Judy Ann and the perennial flood
By Marge Francia
UNICEF supports alternative delivery modes of education to help students keep up with their lessons when they have to miss school.
Judy Ann Esperida, a 12 year-old student of Nenita Elementary School, knows this all too well. The diminutive Grade 6 student and Math Club president has to walk six kilometers to get to school, passing through six brooks that at times are impassable.
“I live in Sitio Santiago where there are no bridges leading to the town. The path that we take to school floods easily, that is why I live at my aunt’s house during the week and go home every Friday to my parents in the Sitio,” she explains.
The perennial flooding problem has caused her to miss many lessons in school, a cause for worry for many Nenita Elementary School teachers whose students befall the same fate.
“Judy Ann can’t come to school sometimes because she lives very far away. If it rains hard, she has to wait for the water to subside before she can go to school,” her adviser Lorilie Balberan said.
A great alternative
Thankfully, an alternative delivery module called MISOSA or Modified In-School/Off-School Approach is helping Judy Ann and many of Nenita Elementary School students catch up with lessons they missed. This module that is intended for classrooms that are overcrowded has been an immense help to students who live very far or need to help out their parents during planting and harvesting seasons. MISOSA reached Northern Samar through UNICEF Philippines’ Education Programme. The programme seeks to find out why students drop out and looks for ways to help them stay in school.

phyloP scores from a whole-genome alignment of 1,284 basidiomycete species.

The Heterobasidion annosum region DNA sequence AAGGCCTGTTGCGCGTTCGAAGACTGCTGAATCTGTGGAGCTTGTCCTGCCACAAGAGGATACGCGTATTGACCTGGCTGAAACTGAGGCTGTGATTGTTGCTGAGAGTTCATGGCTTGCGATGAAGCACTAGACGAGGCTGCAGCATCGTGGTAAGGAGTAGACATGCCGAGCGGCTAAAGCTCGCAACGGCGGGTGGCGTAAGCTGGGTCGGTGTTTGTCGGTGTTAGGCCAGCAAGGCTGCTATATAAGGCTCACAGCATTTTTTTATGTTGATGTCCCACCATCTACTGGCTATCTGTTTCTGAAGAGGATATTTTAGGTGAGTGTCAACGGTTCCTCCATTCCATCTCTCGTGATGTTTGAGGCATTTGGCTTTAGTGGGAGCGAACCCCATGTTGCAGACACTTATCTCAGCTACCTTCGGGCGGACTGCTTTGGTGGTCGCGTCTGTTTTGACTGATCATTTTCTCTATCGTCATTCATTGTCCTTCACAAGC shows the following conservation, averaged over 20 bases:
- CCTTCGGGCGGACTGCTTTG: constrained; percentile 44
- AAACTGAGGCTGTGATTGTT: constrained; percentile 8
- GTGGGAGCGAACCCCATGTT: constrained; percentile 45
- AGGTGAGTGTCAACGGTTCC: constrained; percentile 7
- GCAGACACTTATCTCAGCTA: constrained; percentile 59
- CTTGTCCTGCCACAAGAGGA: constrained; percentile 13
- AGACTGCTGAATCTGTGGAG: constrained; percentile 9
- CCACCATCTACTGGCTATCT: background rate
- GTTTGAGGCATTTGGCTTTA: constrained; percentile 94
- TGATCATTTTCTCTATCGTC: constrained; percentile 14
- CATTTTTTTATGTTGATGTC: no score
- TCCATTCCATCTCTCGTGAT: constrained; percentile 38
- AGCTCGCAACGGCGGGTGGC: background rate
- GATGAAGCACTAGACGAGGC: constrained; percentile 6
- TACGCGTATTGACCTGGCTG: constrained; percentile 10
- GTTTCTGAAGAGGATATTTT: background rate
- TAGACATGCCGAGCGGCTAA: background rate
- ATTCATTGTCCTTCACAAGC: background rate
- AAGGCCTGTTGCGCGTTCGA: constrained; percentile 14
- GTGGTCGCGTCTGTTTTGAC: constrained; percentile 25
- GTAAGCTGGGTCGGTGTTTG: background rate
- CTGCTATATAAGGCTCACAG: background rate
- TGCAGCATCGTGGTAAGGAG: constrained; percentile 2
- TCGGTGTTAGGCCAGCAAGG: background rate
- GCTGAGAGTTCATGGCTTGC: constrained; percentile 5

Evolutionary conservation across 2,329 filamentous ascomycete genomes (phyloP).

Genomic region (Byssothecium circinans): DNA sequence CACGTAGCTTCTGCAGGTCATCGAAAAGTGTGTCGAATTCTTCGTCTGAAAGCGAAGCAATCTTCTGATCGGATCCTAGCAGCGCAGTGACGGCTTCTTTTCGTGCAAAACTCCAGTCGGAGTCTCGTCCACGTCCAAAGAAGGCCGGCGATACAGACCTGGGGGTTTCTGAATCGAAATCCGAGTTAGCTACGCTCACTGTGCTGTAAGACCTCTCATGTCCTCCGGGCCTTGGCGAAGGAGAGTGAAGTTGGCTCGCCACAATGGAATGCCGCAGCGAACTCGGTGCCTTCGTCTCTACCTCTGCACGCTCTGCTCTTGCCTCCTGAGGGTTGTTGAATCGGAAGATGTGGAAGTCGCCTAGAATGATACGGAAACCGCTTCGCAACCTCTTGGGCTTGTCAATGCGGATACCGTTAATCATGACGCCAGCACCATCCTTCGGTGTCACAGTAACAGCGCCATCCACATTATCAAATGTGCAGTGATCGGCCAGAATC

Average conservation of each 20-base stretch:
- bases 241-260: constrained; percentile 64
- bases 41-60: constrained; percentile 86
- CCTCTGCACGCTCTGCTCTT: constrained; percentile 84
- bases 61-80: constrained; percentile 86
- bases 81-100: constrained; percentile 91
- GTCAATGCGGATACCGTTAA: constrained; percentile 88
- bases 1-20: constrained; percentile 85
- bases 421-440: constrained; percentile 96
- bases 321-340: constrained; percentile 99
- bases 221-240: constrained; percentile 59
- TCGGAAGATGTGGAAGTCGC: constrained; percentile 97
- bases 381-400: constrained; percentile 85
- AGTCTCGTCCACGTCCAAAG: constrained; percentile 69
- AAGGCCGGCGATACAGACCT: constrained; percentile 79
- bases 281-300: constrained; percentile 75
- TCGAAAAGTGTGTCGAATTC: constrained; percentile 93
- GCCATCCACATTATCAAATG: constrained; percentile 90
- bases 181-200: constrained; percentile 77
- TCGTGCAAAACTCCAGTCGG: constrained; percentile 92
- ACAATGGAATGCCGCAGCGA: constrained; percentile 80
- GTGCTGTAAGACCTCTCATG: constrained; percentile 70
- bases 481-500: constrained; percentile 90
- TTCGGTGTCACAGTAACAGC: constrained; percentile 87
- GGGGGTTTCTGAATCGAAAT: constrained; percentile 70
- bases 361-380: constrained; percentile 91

“MISOSA helps falterers catch up with the lessons that they miss. When they tell us they will be absent the next day, they are sent home with a module for the next day’s lesson. Around 80 to 90 percent of the students have already benefited from this. The students tell us that the modules are very effective,” Balberan said.
MISOSA is helpful for those who need to help in the farm, or get sick. Some miss school for an entire week because they need to harvest rice. When it’s time to go back, they are not motivated because they couldn’t catch up. The teachers used to give them remedial classes after school, or give them books to take home, but these books are scarce. With MISOSA modules, they are able to study on their own and never have to worry about not being able to participate in the next day’s discussions.
“When there are lessons I miss, I just bring the modules home and my older sister who is in 3rd year high school teaches me. It’s a great help to me,” she says.
Nenita is now receiving a new batch of MISOSA modules to replace those washed out in the last big typhoon. Her town may be in a constant state of flooding but for Judy Ann, nothing comes in the way of wanting to learn.
HELPING CHILDREN IS JUST A CLICK AWAY.
YES, I want to make a difference. I hope my donation will help more children.
Children First Newsletter (Q4 2009 Issue)
(PDF documents require Acrobat Reader to view.)